“Each moment is a chance for us to make peace with the world, to make peace possible for the world, to make happiness possible for the world.” — Thich Nhat Hanh
There are so many ways to mark Remembrance Day as a unit. If you’re looking for activities to add to your plans, check out the Guiding Remembers Instant Meeting, inspired by British Columbia Council’s Guiding Remembers Challenge. Activities like Stories of Service, Voices of Veterans and In Flanders Fields will help girls reflect on the idea of remembrance in their own way and acknowledge the efforts of Canadian veterans of the past and present.
Want a different angle? Try the Canadian Women of Valour Instant Meeting, modified from Alberta (ANY) Council’s instant meeting of the same name and updated in partnership with Valour Canada. This package of hands-on activities like Ration Recipes and Wartime Women gives a glimpse into the roles Canadian girls and women played in the First and Second World Wars.
(De plus, ces réunions éclairs sont aussi disponibles en Français!)
Did you know…? Since Remembrance Day activities fall in the Canadian Connections Theme, if you also try the Local Communities Badge-in-a-Box, you’ll have covered two themes and earned your Connect and Question Program Area badge! To learn more about earning badges, see “How the Program Works”.
Share your Remembrance Day plans and activity examples on social media and spread the word to other girls and Guiders using the hashtag #GirlGuidesofCanada
Xyra, a Brownie from Moose Jaw, Saskatchewan, was excited and surprised when she learned she was a 2020 Change Maker Award recipient. She had no idea some of her Guiding friends had nominated her for the award – though it’s no wonder they did! As a volunteer wildlife rescue team member, 9-year-old Xyra has made a huge impact on the lives of animals in Saskatchewan.
Xyra has always had a passion for animals and the outdoors. As a Brownie, she loved all the experiences she had in nature, like making her own compost bin with red wiggler worms, spotting a snake on a hike, and camping. Her ultimate dream? One day, she hopes to open up her own wildlife sanctuary.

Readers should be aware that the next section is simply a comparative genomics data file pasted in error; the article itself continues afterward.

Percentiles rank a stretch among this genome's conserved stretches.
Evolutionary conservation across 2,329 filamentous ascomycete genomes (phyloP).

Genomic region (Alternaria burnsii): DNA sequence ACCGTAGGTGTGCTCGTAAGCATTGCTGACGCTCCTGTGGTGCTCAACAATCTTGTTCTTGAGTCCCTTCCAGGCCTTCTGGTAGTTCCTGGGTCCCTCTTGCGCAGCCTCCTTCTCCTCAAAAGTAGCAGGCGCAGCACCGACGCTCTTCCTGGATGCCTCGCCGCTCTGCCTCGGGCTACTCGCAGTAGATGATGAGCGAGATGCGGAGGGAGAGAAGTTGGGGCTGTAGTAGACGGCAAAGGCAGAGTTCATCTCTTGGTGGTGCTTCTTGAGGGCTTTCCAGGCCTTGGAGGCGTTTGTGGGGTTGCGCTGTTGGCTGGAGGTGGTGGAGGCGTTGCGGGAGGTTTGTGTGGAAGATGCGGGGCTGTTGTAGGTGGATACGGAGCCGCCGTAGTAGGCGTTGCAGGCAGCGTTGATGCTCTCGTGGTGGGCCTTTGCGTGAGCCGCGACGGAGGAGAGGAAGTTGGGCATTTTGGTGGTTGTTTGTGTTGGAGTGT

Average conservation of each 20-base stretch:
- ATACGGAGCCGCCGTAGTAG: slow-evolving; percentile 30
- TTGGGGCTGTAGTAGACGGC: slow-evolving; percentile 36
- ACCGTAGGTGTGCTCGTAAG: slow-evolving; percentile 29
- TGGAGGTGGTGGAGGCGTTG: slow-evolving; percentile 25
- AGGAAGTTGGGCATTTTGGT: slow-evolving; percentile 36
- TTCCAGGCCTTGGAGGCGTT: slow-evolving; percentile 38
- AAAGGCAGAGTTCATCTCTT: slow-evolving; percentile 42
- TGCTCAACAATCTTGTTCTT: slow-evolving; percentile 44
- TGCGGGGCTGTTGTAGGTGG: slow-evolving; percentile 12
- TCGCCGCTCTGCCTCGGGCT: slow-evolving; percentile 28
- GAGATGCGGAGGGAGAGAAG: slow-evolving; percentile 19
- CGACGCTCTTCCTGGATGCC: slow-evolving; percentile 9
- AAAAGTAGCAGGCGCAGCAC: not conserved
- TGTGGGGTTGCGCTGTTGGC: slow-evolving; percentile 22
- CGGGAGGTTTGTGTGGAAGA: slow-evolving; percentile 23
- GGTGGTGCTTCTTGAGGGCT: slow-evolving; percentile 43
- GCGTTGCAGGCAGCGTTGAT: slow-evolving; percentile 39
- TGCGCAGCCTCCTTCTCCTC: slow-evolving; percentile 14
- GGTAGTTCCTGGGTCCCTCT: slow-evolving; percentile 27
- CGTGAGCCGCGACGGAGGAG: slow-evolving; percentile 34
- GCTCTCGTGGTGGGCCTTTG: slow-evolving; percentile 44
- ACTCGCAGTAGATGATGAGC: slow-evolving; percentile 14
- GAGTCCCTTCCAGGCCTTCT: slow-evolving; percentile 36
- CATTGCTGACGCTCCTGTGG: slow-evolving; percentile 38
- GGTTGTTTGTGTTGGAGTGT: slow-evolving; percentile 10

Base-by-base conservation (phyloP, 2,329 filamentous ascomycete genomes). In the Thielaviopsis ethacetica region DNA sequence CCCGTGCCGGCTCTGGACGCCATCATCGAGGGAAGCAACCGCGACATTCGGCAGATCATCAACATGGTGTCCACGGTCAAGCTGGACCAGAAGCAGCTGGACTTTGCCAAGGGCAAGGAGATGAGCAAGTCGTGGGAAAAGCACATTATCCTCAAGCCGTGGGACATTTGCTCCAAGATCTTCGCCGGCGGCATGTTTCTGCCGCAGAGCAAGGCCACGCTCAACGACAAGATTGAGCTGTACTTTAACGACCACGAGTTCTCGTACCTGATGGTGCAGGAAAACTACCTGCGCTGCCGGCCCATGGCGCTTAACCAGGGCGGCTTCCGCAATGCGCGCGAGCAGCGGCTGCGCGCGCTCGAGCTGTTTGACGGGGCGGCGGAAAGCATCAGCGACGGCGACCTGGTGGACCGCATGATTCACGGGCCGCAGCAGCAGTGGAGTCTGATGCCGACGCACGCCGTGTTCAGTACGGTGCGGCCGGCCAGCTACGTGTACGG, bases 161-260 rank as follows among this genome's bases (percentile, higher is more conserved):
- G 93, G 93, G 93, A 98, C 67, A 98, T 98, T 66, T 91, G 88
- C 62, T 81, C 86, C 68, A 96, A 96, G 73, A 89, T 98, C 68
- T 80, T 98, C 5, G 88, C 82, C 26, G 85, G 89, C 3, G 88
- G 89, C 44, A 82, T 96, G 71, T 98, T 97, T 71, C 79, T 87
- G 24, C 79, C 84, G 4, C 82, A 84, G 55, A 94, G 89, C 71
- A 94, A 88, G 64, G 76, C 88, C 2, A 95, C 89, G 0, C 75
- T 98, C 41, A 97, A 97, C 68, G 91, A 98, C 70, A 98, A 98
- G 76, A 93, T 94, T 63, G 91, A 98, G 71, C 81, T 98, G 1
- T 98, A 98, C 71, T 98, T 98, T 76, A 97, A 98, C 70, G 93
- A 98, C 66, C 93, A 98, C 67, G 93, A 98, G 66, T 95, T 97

Wanting to take her passion for animals to the next level, Xyra reached out to her provincial wildlife rehabilitation society with help from her mom (who’s also a Guider!). They were happy to welcome Xyra as a volunteer alongside her mom. Wildlife rescue is amazing, but it can also be difficult, sad, and even dangerous – so having a trusted, responsible adult with you is important.
Her favourite experience to date has been helping a baby racoon. One night, Xyra and her mom received a call to pick up a baby raccoon from someone who had illegally trapped it a few months prior and then tried to keep her as a pet, but later decided to hand the raccoon over to a rehabilitator so she could learn to be wild.
While waiting for a ride to the rehab facility, Xyra and her mom cared for the racoon in their house for two nights. Because she’d been kept as a pet, the raccoon wasn’t used to being in a kennel and kept trying to escape. The rehabilitator advised them that to better help this particular raccoon, she could be let out to socialize since she was used to living with people. This was a unique situation – raccoons should never be handled except with expert guidance from a veterinarian or a licensed rehabilitator. Xyra and her mom were careful to always thoroughly wash their hands before and after handling the raccoon.
Xyra and the raccoon became fast friends, and the raccoon even fell asleep on Xyra a few times! When the time came to bring the raccoon to the rehab centre, it was very difficult for Xyra say goodbye to her new friend. But Xyra knew that the raccoon deserved a chance at life in the wild, which is exactly where a raccoon belongs!
Xyra’s hope for everyone reading her story? That they will want to take care of animals, to help animals in need, and to let wild animals stay wild.
Girl Guides of Canada’s Change Maker Award recognizes girls in Guiding as they take actions, small or large, local or international, community based or far-reaching. Each year, 20 girls from Sparks to Rangers are chosen. Check out the full list of this year’s recipients to read their amazing stories.
Every year the Change Maker Award recognizes girls who are making a difference in Guiding and creating a better world through community service, friendship, and advocacy. The award highlights girls across all branches, who are taking actions, small or large, local or international, community based or far-reaching.